“Can you change regulations when you are in the middle of a sports game? There could be public misunderstanding by reducing the required share to be purchased from 95 percent to 50 percent. It appears that the government is changing the rules to give a special favor to a certain bank,” said Cho Young-teck, an opposition Democratic Party lawmaker, during questioning of the FSC on May 27.

Kim Seok-dong, FSC chairman, denied this was the case, saying that KDB Financial is only one of the possible bidders.

The FSC plans to submit the revision at its regular decision-making meeting in June with the aim of introducing the rule change in July or August. The Korea Deposit Insurance Corp., the deposit insurance agency that holds a 57 percent stake in Woori, will accept letters of intent to buy its holding by June 29 and plans to select the preferred bidder by September, the Public Fund Oversight Committee explained. President Lee Myung-bak promised during his election campaign to privatize Woori and other companies that had been rescued by the government in the wake of the 1997 Asian financial crisis.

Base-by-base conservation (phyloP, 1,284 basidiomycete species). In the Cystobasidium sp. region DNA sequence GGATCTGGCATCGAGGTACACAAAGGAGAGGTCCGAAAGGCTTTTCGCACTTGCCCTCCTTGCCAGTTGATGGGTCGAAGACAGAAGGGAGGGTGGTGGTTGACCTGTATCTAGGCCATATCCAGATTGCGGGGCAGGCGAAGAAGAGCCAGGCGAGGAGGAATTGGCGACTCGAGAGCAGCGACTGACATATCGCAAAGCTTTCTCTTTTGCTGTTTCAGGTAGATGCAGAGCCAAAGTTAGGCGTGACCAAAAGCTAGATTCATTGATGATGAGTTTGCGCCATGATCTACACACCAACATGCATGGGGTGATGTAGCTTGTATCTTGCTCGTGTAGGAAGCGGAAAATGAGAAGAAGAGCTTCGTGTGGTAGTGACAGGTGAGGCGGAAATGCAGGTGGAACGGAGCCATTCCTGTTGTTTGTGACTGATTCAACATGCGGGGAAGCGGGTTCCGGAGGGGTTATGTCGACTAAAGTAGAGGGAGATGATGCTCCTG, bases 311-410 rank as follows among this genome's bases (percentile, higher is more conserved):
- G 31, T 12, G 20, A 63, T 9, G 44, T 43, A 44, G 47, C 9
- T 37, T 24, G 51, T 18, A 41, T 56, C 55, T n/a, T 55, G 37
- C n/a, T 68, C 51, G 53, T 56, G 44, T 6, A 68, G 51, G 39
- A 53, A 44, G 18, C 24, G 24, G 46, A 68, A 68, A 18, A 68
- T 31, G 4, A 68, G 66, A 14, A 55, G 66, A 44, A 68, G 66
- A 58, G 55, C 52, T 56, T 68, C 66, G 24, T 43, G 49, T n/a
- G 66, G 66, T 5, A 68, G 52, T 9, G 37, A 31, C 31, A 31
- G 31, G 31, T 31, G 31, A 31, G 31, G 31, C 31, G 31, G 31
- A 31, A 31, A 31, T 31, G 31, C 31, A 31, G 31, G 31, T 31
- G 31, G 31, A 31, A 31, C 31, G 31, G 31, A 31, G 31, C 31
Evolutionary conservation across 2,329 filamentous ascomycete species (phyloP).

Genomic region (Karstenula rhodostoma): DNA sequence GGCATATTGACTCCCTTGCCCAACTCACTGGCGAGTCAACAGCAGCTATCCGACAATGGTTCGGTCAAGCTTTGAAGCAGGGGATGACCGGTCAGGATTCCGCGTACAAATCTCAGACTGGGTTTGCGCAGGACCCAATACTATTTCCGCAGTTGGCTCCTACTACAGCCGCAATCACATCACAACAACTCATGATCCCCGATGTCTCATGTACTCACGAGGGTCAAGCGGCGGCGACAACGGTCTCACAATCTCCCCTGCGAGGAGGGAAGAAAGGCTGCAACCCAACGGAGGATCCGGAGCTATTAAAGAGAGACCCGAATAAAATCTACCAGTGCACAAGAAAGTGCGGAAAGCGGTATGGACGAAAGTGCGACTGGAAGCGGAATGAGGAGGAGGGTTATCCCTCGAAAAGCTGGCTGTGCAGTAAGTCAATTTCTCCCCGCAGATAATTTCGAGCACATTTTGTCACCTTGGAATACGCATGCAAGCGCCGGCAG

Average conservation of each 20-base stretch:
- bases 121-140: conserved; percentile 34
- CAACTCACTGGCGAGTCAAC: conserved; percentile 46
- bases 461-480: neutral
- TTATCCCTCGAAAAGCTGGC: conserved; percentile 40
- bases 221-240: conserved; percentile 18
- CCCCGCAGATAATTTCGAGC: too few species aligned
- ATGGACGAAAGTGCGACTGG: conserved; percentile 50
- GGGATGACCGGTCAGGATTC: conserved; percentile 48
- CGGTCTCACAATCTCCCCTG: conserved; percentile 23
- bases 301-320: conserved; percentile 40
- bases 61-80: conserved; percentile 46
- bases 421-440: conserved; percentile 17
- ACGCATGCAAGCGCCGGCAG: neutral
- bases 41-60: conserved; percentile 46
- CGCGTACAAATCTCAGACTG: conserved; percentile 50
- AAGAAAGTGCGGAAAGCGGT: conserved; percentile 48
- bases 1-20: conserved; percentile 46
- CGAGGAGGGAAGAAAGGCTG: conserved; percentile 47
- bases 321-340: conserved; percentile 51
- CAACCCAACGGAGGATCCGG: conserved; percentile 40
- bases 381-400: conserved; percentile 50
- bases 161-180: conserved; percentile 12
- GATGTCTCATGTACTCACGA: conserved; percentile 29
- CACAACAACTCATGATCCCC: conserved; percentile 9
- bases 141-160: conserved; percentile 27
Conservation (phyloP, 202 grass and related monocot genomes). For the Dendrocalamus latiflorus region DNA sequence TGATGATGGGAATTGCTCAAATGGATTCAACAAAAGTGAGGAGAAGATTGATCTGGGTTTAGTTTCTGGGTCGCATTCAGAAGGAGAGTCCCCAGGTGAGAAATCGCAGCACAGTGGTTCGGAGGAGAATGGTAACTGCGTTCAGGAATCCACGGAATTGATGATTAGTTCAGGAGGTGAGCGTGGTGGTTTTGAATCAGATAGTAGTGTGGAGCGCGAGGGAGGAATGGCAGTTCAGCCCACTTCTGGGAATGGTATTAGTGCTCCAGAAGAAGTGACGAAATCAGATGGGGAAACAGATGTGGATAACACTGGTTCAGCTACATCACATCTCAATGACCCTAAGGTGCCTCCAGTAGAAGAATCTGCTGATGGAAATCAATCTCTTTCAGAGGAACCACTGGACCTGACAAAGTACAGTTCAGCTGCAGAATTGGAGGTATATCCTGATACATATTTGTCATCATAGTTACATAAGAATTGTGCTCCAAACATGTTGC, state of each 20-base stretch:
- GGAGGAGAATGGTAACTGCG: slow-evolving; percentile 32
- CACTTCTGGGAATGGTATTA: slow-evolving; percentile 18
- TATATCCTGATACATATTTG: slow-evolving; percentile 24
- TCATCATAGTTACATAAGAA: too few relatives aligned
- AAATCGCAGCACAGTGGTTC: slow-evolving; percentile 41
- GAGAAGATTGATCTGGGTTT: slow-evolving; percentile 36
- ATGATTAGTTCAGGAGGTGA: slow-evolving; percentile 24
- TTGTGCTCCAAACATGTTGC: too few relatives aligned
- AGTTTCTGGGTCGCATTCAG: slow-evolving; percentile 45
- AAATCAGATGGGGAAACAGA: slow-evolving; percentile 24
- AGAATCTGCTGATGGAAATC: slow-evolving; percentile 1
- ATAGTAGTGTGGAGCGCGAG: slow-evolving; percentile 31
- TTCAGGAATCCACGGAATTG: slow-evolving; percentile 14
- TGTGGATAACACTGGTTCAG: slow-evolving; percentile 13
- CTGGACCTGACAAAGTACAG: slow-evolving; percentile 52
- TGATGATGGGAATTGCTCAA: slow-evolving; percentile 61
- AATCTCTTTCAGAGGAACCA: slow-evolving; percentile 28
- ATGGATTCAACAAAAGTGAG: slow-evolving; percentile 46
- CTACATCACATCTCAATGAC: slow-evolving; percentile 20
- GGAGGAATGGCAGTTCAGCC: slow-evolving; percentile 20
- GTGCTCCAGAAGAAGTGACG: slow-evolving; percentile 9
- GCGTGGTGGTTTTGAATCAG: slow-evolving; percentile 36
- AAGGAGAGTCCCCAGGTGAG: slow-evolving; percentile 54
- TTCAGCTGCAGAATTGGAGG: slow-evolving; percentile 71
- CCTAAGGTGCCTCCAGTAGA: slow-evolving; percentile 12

Meanwhile, KDB Financial is showing aggressive interest in Woori Finance. Kang Man-soo, chairman of KDB Financial, recently revealed a plan to go ahead with a “dual banking system” once he acquires Woori Finance. Under the system, KDB Financial will possess two banks under one financial holding company, rather than merging KDB and Woori Bank.

Financial experts have been quick to raise red flags. “When the two merge, it would delay the privatization schedule for both banks, which would be a big problem,” said Hahm Joon-ho, professor of international economics and finance at Yonsei University. “For now, it is more important to privatize the banks than raise corporate values,” he added.